January 6, 2016
According to the Milwaukee Journal-Sentinel, officials in Madison, Wis. are considering whether to build a government-owned broadband network in their jurisdiction. Specifically, the city is looking at two models. Under the first model the city would “create and operate a broadband system much like a city-run utility.” Under the other scenario it would “partner with a private-sector broadband provider to offer the service.” Under either plan, the Journal-Sentinel says the government system would compete directly with “commercial Internet providers.”
The newspaper also reports, “Madison has hired a national consulting firm, CTC Technology & Energy, to do a feasibility study on whether to build a broadband network based on the city’s existing fiber-optic cable system that serves city buildings and schools.” The study “should be completed in June” officials told the Journal-Sentinel and will be “followed by a recommendation from the Digital Technology Committee submitted to the Common Council for its approval.”
City officials said they won’t have any idea about how much a government-owned network (GON) will cost until the results of the study are in.
However, we have a good idea.
Coalition for the New Economy readers will remember that Seattle conducted a similar study last year that found a GON would cost the city between $480 million and $665 million to build and that it would be extremely difficult for the system to make money. After the results of the study were released, officials in Seattle decided not to move forward with a city-owned system.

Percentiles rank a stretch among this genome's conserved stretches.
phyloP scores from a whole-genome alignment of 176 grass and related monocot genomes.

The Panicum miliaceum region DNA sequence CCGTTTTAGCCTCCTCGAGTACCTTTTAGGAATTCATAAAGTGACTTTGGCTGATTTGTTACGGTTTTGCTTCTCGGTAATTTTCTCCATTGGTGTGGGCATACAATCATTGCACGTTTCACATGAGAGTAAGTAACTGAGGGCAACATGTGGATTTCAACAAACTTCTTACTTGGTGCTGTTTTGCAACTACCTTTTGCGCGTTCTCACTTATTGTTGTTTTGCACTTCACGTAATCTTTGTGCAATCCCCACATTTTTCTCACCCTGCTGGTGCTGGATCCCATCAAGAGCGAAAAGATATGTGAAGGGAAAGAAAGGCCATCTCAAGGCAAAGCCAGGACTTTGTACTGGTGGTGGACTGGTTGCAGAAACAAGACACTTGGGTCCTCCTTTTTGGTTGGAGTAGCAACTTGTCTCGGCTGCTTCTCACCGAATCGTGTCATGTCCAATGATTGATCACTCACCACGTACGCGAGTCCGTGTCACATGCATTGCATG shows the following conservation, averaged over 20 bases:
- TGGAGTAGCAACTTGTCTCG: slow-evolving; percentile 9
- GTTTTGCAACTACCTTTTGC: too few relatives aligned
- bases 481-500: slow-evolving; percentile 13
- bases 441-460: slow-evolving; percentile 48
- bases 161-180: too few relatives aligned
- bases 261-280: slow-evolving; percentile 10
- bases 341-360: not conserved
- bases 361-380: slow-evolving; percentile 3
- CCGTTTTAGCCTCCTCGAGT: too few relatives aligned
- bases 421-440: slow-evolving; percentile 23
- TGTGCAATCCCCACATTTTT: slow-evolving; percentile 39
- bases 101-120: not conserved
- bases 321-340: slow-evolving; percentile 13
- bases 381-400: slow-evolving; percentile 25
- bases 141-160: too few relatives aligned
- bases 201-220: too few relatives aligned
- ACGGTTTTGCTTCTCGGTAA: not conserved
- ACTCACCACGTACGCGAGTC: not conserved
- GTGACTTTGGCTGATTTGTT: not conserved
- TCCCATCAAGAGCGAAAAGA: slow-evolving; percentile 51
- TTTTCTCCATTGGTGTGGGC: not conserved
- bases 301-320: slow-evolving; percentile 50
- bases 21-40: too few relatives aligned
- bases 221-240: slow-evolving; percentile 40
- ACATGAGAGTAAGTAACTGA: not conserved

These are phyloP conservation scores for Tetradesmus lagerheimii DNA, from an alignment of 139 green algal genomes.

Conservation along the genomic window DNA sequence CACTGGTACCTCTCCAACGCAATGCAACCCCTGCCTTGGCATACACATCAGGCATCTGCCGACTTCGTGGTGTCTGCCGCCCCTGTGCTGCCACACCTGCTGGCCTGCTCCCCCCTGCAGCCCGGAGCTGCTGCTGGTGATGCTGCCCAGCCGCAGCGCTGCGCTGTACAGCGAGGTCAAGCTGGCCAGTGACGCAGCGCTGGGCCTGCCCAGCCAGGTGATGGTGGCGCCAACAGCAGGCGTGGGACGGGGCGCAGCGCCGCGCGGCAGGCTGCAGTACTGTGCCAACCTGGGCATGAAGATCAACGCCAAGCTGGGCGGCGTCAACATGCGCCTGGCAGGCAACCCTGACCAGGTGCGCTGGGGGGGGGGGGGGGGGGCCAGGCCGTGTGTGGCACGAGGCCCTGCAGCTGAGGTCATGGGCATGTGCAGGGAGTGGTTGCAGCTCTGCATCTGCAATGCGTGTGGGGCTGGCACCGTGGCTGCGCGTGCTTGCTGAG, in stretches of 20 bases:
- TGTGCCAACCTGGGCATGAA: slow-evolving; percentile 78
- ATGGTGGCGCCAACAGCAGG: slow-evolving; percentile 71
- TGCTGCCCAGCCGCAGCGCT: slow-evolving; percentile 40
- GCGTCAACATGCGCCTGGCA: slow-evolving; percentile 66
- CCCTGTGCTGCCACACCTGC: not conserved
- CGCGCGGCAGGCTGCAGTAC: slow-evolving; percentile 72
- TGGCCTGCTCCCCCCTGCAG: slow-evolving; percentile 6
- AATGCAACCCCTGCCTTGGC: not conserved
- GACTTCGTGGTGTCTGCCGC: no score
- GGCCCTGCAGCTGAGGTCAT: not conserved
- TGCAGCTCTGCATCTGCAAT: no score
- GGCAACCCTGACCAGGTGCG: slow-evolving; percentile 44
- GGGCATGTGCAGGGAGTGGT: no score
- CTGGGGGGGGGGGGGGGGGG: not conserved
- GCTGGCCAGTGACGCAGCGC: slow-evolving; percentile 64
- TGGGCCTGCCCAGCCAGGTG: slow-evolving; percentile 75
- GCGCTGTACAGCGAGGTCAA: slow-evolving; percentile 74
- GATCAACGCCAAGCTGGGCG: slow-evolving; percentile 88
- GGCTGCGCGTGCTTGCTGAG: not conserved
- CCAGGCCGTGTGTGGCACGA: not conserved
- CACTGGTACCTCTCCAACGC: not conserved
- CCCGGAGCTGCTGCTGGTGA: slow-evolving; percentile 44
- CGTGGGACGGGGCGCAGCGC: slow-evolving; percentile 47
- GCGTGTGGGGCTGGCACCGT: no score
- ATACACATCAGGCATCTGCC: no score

Madison Mayor Paul Soglin must have missed the Seattle debate. He said he wants to explore a government-owned network so his city could “be in a league with Chattanooga.” Before arguing Madison should be more like Chattanooga, however, Soglin should have taken look at this study by Charles Davidson and Michael Santorelli from New York Law School. Davidson and Santorelli note “many aspects of the Chattanooga GON render it very unique, making duplication by other municipalities exceedingly difficult.” The two scholars also point out that “the benefits arising from this very expensive fiber-optic network appear to be less robust upon closer examination, raising the possibility that, over time, the significant costs of building this network might very well outweigh any benefits that it generates.” (Soglin should also check out this list of government-owned broadband failures.)
Finally, there is the question of duplication. According to the Journal-Sentinel, at least three commercial providers – AT&T, Charter Communications and TDS Telecom – already serve the city. Wisconsin State Telecommunications Association Executive Director Bill Esbeck noted, “Madison is one of the most wired communities in our state.”
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